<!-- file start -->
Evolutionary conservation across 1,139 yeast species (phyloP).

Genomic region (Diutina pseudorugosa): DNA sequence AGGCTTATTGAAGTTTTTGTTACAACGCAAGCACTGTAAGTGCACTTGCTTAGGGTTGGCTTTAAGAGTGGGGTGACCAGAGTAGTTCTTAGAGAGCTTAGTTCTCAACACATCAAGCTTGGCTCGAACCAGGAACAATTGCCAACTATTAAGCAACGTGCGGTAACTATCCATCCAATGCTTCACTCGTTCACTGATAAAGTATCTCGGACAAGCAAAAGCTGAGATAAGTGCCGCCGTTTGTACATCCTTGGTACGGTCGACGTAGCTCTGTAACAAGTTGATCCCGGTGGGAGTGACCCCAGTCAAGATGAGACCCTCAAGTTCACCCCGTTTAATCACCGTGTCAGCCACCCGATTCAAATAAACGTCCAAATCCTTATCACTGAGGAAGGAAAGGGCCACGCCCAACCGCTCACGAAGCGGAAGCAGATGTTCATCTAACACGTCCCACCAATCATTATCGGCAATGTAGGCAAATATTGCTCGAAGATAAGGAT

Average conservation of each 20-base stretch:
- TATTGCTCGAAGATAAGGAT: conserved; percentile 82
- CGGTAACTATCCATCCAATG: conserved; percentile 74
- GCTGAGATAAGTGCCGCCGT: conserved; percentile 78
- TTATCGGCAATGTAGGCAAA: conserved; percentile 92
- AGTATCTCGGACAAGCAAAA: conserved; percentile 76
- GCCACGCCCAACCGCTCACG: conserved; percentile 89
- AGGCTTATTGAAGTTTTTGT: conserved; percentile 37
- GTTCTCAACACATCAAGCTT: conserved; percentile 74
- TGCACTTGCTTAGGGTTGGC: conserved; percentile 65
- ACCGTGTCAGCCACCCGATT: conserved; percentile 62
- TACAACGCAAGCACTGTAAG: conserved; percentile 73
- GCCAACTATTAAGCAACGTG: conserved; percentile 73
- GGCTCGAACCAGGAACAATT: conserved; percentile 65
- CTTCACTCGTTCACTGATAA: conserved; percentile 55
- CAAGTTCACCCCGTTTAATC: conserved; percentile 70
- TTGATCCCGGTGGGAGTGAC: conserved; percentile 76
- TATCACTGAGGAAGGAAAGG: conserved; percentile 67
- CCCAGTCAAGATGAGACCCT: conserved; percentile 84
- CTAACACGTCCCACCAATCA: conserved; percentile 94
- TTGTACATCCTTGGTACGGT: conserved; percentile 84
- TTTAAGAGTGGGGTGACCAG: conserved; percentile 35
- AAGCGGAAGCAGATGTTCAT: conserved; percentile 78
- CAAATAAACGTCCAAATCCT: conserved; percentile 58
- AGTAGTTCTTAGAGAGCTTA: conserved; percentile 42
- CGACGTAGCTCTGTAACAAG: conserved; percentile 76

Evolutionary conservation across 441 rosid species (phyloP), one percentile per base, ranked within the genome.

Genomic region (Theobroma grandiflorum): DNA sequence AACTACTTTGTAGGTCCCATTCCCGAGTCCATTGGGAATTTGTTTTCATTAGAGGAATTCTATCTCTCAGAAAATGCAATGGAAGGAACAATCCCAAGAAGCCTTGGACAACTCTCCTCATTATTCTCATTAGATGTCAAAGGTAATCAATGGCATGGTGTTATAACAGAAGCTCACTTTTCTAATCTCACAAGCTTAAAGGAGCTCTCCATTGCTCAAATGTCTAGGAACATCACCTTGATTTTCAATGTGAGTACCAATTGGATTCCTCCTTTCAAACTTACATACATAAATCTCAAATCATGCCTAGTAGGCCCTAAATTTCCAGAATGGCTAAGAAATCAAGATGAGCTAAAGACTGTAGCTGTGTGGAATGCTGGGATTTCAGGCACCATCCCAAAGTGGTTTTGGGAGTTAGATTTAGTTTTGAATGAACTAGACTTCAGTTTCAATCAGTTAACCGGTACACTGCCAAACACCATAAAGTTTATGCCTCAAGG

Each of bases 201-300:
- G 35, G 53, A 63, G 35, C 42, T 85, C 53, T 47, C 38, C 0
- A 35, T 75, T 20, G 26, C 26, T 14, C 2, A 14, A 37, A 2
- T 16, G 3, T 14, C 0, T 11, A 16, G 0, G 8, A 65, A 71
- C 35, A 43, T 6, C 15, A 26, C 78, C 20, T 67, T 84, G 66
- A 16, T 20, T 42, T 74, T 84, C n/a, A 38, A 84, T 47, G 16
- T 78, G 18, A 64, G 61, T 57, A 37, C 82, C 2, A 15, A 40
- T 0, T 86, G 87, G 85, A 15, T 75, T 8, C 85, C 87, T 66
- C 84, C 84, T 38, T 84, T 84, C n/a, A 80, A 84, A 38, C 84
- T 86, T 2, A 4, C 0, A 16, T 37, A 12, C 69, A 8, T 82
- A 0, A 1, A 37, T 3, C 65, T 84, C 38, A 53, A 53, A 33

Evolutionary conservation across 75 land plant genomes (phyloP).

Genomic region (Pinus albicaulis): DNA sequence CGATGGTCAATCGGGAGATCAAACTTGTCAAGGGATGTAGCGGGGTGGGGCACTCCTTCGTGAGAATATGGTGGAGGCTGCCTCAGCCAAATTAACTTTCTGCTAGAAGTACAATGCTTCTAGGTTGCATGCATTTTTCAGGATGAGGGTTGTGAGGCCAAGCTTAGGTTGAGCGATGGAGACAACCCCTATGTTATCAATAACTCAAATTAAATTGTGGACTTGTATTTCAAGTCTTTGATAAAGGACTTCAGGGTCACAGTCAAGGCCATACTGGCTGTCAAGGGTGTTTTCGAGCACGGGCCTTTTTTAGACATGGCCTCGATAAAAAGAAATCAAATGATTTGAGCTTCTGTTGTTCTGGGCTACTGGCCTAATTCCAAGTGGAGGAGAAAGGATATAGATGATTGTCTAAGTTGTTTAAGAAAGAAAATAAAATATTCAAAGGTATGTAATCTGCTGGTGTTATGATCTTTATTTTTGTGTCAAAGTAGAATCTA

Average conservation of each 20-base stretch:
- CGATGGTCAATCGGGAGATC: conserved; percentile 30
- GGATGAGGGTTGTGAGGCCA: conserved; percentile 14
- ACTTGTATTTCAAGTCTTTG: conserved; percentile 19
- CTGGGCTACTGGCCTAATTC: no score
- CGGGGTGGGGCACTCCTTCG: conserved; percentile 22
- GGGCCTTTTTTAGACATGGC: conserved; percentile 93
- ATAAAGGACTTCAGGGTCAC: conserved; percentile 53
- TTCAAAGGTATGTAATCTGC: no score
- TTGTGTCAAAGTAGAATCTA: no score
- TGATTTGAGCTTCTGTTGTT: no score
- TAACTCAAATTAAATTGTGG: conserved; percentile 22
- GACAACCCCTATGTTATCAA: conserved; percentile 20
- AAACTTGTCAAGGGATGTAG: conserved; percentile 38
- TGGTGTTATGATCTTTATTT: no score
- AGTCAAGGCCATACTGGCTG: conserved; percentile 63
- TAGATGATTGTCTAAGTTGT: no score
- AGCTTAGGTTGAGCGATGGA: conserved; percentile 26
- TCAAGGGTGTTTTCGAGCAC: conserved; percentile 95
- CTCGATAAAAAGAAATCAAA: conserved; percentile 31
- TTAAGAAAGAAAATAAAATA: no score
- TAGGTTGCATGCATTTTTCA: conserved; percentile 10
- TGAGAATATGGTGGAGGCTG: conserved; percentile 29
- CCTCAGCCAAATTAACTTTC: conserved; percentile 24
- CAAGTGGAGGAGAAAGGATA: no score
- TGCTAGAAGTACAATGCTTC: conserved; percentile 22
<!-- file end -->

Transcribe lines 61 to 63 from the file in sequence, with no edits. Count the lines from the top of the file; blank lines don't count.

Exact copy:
- AGCTTAGGTTGAGCGATGGA: conserved; percentile 26
- TCAAGGGTGTTTTCGAGCAC: conserved; percentile 95
- CTCGATAAAAAGAAATCAAA: conserved; percentile 31